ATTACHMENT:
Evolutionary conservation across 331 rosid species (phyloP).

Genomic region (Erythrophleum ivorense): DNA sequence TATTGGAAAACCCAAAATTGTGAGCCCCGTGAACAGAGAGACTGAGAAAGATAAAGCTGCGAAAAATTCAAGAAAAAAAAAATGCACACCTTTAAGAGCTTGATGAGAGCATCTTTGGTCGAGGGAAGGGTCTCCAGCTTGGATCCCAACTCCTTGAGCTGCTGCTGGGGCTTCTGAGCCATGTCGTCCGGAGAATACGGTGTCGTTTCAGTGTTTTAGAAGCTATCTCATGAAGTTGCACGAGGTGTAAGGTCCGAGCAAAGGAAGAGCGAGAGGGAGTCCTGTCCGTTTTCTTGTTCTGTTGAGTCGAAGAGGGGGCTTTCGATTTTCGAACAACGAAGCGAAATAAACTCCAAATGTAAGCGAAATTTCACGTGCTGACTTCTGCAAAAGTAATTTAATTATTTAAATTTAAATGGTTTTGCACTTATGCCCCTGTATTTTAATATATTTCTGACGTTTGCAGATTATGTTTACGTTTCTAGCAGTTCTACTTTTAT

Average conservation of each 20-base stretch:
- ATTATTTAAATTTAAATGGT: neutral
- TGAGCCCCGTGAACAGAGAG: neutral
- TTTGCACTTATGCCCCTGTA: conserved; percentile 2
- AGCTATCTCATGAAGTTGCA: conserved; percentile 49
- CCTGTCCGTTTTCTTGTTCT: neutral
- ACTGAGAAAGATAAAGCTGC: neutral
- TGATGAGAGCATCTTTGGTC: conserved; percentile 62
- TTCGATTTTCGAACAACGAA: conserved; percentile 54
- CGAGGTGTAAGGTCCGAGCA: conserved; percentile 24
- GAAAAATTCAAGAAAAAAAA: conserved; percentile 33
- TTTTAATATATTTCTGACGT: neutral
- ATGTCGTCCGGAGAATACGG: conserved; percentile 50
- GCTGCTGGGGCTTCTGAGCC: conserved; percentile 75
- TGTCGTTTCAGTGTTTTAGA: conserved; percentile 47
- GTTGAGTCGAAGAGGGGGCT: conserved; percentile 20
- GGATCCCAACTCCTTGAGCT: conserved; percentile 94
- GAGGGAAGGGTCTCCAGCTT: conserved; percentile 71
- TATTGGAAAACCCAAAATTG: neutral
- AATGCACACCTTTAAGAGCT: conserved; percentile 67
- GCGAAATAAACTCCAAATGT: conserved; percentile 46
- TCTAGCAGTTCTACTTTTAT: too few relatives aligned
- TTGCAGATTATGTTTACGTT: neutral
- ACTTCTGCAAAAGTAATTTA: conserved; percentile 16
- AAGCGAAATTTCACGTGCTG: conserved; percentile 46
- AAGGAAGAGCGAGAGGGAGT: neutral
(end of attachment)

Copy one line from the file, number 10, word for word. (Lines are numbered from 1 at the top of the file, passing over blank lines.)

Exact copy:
- TGATGAGAGCATCTTTGGTC: conserved; percentile 62